Planning for the Inevitable: Living Arrangements for Surviving Pets

It goes without saying that nobody wants to think about death. But unless you’re planning on some sort of sci-fi ending involving a cryogenic freeze and rebirth, the truth is we’re all going to go someday. One of the last things people think of, as far as long-term, is what would happen to my pets after I’m gone. Generally, it’s not until people age, and the concept becomes more relevant that they start to give it any thought.

Pet Planning

The problem is, even if you have family that will outlive you, do they want to take on the responsibility of caring for your pets? And even if they say yes, do they really mean it, and can you actually count on them once you’re not around? People who care about you will say almost anything to make you happy. Regardless, you do have options, whether you realize it or not. If you’re flush, then you can always consider leaving your pets some or all of your money.

Photo: Pixabay/joaph

Pet Trust

According to the ASPCA, a pet trust is probably a better idea than will instructions, as delays in estate administration can drag on for months or even years, leaving your pets hanging until it’s settled. As they note, it’s important to think about who would care for your pets in the event of your inability, illness, or even death and to implement a plan to prevent your pets from ending up in a shelter where their future remains uncertain.

Pet Retirement Homes

One solution would be to find a facility in your area that takes in pets whose owners are no longer around or able to care for them. And it just so happens a handful of facilities have started to crop up that are dedicated to doing that very thing. For instance, for cats, there’s the Hearts That Purr Feline Guardians, a private, limited-intake rescue organization dedicated to providing shelter and loving care for felines made homeless due to the terminal illness, incapacitation, or death of their owners.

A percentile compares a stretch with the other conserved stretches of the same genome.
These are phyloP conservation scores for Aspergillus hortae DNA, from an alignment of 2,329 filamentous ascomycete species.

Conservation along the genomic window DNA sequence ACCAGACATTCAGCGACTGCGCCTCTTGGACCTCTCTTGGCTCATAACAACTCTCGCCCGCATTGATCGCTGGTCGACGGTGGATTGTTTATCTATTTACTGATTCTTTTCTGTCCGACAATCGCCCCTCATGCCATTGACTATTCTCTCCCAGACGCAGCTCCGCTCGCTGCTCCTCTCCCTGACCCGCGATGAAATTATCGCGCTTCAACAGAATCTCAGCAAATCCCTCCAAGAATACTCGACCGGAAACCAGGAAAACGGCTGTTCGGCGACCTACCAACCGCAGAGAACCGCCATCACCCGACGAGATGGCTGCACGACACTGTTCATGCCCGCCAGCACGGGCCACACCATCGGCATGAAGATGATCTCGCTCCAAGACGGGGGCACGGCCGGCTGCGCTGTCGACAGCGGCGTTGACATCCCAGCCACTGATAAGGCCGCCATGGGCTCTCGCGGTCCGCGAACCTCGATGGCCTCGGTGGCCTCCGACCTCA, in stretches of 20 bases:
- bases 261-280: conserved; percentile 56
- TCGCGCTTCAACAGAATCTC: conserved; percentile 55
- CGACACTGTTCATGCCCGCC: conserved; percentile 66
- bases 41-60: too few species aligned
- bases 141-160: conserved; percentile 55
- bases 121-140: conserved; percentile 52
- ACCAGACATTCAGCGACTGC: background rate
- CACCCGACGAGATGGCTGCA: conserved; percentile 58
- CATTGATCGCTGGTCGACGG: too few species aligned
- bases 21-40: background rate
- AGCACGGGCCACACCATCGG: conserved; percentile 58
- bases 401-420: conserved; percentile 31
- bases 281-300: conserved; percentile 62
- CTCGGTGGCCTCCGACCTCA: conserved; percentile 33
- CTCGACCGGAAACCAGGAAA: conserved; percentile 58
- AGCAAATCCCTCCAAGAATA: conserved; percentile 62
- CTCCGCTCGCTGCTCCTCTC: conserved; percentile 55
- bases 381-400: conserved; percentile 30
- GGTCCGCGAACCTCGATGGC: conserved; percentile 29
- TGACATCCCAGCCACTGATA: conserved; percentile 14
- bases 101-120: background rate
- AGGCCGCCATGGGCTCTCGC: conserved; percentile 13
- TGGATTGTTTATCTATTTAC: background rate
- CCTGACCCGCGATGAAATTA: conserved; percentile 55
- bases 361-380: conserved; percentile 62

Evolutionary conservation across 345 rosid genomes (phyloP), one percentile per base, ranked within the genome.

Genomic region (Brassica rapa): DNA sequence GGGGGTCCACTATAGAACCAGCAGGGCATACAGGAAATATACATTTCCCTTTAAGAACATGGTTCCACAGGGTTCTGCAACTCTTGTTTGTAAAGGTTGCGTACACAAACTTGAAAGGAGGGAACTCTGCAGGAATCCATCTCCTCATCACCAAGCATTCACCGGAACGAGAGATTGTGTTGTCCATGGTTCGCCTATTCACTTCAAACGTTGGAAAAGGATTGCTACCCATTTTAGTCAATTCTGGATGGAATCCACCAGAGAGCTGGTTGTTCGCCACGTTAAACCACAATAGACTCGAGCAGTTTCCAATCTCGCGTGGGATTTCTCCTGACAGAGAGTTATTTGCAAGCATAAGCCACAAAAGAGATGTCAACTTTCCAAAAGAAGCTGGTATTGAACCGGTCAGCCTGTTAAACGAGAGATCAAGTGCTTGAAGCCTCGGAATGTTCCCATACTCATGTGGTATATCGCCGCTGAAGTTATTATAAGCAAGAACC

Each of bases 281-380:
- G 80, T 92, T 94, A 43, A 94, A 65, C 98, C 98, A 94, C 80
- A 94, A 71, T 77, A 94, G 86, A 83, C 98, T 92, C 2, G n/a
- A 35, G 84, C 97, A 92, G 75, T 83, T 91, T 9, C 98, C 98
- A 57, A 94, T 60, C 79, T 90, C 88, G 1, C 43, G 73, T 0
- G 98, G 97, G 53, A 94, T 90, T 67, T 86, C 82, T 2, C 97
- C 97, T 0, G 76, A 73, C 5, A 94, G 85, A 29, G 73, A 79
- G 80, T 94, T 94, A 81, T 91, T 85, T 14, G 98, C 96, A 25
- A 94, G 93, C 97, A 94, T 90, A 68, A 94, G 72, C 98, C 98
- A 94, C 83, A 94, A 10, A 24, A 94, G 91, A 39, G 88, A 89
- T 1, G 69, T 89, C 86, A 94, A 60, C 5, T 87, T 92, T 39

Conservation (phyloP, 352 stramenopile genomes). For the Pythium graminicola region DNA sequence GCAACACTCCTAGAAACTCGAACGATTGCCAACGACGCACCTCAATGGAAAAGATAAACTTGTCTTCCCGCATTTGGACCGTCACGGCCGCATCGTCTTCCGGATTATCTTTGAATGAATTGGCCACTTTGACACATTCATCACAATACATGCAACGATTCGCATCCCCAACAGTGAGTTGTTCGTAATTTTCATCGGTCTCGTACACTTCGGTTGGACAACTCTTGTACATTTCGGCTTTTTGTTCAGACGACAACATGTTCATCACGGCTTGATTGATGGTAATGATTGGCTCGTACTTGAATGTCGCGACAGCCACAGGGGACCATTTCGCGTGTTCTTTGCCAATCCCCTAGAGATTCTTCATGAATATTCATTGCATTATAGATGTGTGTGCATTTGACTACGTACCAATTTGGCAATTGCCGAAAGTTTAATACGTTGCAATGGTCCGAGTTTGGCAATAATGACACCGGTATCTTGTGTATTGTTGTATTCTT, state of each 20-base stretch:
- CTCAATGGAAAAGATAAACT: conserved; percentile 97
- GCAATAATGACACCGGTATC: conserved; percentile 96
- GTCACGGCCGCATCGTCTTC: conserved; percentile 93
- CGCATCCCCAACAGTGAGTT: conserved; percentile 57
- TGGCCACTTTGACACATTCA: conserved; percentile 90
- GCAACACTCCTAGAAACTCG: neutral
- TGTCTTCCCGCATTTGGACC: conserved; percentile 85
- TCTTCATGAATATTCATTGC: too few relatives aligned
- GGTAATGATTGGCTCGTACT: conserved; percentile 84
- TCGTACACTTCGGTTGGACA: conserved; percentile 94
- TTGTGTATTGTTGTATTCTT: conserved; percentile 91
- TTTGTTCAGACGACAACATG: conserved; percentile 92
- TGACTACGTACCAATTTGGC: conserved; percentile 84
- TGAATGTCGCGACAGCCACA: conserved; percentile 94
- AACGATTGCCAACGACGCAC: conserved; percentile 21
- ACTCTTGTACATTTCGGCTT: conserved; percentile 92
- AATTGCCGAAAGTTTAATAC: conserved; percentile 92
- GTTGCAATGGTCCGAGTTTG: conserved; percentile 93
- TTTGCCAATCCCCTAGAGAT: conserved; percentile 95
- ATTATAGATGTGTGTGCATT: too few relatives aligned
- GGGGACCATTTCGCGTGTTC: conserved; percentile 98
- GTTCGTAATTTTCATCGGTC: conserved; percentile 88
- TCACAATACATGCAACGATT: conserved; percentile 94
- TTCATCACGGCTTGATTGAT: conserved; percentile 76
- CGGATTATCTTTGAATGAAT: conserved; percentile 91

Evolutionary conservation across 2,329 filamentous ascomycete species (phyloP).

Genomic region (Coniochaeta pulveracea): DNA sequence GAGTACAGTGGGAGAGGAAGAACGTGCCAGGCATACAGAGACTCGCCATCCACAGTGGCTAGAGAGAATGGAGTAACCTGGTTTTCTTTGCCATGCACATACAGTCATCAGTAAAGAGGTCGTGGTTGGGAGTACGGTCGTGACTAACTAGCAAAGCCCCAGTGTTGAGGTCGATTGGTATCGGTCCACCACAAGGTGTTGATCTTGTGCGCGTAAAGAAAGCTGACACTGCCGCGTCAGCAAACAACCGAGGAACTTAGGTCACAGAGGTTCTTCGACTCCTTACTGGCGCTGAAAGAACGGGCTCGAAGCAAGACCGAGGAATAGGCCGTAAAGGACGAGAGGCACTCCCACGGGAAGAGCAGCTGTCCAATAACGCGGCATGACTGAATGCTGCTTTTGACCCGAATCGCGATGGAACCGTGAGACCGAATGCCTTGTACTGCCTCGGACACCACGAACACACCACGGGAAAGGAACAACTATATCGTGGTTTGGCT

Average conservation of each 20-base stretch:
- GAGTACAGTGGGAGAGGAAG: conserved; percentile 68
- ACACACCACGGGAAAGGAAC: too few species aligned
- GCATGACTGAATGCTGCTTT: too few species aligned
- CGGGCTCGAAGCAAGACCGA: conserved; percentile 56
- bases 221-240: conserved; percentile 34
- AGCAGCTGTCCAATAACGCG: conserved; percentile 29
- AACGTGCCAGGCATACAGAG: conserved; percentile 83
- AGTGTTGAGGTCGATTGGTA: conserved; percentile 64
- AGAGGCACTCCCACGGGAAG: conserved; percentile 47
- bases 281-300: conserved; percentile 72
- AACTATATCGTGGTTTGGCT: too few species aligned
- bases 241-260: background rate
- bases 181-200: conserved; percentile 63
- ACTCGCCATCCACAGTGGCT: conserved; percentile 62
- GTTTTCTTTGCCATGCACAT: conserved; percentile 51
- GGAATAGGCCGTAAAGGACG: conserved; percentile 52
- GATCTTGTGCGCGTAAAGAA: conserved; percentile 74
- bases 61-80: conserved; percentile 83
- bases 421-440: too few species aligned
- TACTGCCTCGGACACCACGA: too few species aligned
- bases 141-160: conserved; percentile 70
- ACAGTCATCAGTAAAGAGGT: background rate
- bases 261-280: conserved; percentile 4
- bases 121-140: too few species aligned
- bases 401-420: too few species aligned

labrador retriever
Photo: Pixabay/Chiemsee2016

Dog & Cat Sanctuaries

Gaithersburg, MD, is home to House with a Heart Senior Pet Sanctuary for pets. Sanctuary residents are senior and special needs dogs and cats who have lost their families and homes through no fault of their own. A nonprofit, once a dog or cat becomes a House with a Heart resident, it has a loving home for life.

Shannon Foundation

The Shannon Foundation Farm in rural central Missouri covers 100 acres. The farm is a permanent sanctuary for animals that mainly come from rescue situations ranging from abuse and abandonment to pets whose owners have passed away. The animals are given every opportunity to live out their lives enjoying the peacefulness of nature, including spacious pastures, acres of woodland, a pond, and a running stream.

Photo: Pixabay/Alexas_Fotos

Heaven Sent

Rather than a pet trust or a will, you could always consider donating a sum of money to a facility like one of these with the understanding that they’d care for your pets ’til the end. The people who create sanctuaries or havens do so for the love of animals and would do just about anything for them. They also survive on donations and volunteer help to keep the animals in their care safe and comfortable.

Letting It All Sink In

If your pets are likely to outlive you, start thinking about them and how you’d like to see them cared for in the future. Even if you’re young, it’s still something to think about. Check into options in your area. Doing so will be one less difficult decision to worry about later on for you and your survivors.

People, Pets & Planet

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